The Oklahoma City mayor’s race has become a million dollar-plus contest.
Mayor Mick Cornett has out-raised opponent Ed Shadid almost 2-to-1, their campaign contributions reports show.
Cornett has raised $732,308 while Shadid has raised $376,223, mostly from loans to his own campaign.
Shadid made 10 loans to his campaign totaling $291,000, the report shows.
The election is Tuesday.
The reports reflect contributions, expenditures and any loans through Feb. 17.
Cornett has accepted $697,003 from individual donors, including $1,000 from former Sooner football coach Barry Switzer.
He has accepted another $26,500 from political action committees and has $8,805 in in-kind contributions.
“It shows people think the city is heading in the right direction,” Cornett said Tuesday of his donations.
He said his campaign met its fundraising goals and had an “extraordinary” donor base of more than 1,000 individuals.
Shadid has accepted $84,395 from individual donors. He has $450 in in-kind contributions and $378 from a refund.
Shadid said he was relying on small donors, in addition to the loans he made to his campaign. He estimated his campaign had collected donations from about 600 individuals.
“I’ve taken no money from any PAC or union — no outside group,” Shadid said.
Cornett is seeking to become Oklahoma City’s first four-term mayor. Shadid is a first-term councilman from Ward 2. The mayor earns $24,000 per year.
After campaign expenses, Cornett still had $337,416 on hand Feb. 17. After expenses, Shadid only had $23,049 remaining.
Two other challengers, Phil Hughes and Joe B. Sarge Nelson, have not filed any contribution reports yet at the Oklahoma Ethics Commission.
Also not on file at the Ethics Commission is any report by a group called OKC United, which has mailed campaign fliers to voters promoting Cornett’s re-election.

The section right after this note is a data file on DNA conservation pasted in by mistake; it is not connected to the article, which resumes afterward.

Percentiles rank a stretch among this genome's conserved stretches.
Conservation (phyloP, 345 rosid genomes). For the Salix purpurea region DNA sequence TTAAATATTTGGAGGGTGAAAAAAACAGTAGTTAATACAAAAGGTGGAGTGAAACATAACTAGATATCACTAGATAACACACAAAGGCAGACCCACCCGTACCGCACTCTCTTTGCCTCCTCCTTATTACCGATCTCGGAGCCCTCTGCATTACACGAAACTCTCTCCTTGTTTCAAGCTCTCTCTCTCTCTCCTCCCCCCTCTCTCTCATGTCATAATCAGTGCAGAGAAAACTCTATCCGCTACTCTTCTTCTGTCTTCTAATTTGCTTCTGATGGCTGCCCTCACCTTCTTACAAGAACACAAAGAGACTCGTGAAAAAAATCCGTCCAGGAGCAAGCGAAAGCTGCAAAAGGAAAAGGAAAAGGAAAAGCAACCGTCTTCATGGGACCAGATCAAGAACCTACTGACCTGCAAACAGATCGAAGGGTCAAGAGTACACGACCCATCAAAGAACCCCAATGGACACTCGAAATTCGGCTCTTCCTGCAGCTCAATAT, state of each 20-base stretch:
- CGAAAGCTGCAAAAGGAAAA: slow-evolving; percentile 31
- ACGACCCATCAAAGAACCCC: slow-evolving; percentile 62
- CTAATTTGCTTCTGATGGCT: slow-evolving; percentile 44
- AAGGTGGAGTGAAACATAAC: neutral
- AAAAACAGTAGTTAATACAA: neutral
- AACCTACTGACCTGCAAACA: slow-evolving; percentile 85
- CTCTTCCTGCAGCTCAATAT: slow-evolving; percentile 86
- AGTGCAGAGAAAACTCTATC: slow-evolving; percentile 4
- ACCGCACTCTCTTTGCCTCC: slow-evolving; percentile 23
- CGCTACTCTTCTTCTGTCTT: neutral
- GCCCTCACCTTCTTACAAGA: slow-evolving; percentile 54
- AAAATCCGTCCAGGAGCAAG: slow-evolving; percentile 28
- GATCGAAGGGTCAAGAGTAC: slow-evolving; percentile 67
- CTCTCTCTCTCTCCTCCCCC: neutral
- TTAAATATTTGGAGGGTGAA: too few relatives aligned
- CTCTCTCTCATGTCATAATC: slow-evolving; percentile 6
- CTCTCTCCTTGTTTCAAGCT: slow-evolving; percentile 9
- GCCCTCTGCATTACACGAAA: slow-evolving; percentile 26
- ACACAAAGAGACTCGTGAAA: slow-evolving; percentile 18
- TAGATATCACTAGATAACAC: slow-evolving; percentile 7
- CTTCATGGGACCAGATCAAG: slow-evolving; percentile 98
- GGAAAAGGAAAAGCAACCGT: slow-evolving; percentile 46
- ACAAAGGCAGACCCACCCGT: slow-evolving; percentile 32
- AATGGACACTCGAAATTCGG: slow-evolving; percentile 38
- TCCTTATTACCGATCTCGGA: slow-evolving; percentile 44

The group has a website, OKCUnited.org, and a Twitter account, @StrongerOKC, with 725 followers as of Friday.
Shadid called the campaigning by outside interests an instance of “same song, different verse.”
Shadid was opposed in his 2011 council race by a group called the Committee for Oklahoma City Momentum.
Cornett leads in TV ad race
Cornett is set to outspend Shadid 4-to-1 on the campaign in local TV in the run-up to Tuesday’s election.
According to records kept by Oklahoma City television stations, Cornett is running his 30-second spots about 700 times. Shadid had scheduled his 30-second spot to run 113 times.
Cornett had contracts for around $200,000 in ad time at city stations. Shadid was spending about $50,000. The figures do not include spending on cable TV.
Cornett began advertising three weeks before election day, debuting a new ad each week, while Shadid began advertising two weeks ahead of the election.
Shadid was concentrating on news programs, while Cornett was buying spots in prime time and early morning, and on game shows and soap operas in addition to news.
Crossroads Media LLC of Alexandria, Va., was serving as Cornett’s TV advertising consultant. Shadid’s ads were placed through local media consultants Britt Billins Sound Inc. and Sullins Media Group LLC.
If no candidate gets a majority on Tuesday, the top two finishers will advance to a runoff on April 1.
Elections officials say about 300,000 people will be eligible to vote.